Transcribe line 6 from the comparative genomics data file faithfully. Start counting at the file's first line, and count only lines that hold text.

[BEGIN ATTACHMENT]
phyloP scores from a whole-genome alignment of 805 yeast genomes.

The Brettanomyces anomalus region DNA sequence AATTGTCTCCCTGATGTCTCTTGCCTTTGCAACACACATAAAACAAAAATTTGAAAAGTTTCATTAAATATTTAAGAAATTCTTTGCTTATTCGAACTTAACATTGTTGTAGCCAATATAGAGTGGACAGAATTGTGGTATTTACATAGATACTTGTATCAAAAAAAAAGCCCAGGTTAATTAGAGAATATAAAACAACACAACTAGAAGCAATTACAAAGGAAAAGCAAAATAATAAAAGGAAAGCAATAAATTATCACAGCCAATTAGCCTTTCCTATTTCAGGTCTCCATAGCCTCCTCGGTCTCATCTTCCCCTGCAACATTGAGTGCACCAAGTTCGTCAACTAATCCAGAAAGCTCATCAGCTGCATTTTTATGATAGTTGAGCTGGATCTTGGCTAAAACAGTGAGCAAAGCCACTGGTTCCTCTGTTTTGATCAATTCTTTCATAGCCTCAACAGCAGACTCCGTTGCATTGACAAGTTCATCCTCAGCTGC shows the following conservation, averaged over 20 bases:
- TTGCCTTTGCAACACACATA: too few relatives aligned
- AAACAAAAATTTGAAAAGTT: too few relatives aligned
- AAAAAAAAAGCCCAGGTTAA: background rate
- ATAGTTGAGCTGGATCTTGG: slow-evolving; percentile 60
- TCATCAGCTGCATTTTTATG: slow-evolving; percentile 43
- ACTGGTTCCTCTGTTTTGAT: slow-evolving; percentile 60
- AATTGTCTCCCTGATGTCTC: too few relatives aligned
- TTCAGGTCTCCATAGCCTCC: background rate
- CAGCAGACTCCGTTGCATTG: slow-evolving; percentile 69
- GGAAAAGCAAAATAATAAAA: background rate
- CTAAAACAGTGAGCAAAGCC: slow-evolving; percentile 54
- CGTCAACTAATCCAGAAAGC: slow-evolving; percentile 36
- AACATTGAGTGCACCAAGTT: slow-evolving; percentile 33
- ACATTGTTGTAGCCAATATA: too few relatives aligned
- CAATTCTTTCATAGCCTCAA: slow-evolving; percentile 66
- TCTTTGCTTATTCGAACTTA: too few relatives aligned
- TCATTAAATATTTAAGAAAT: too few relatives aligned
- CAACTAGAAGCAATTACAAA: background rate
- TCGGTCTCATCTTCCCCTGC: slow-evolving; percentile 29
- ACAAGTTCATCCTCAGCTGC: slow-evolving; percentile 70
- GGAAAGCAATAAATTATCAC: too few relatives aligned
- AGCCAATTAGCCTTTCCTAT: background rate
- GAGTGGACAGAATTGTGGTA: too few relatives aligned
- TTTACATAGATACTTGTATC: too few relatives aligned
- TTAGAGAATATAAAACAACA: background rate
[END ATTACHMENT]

- ATAGTTGAGCTGGATCTTGG: slow-evolving; percentile 60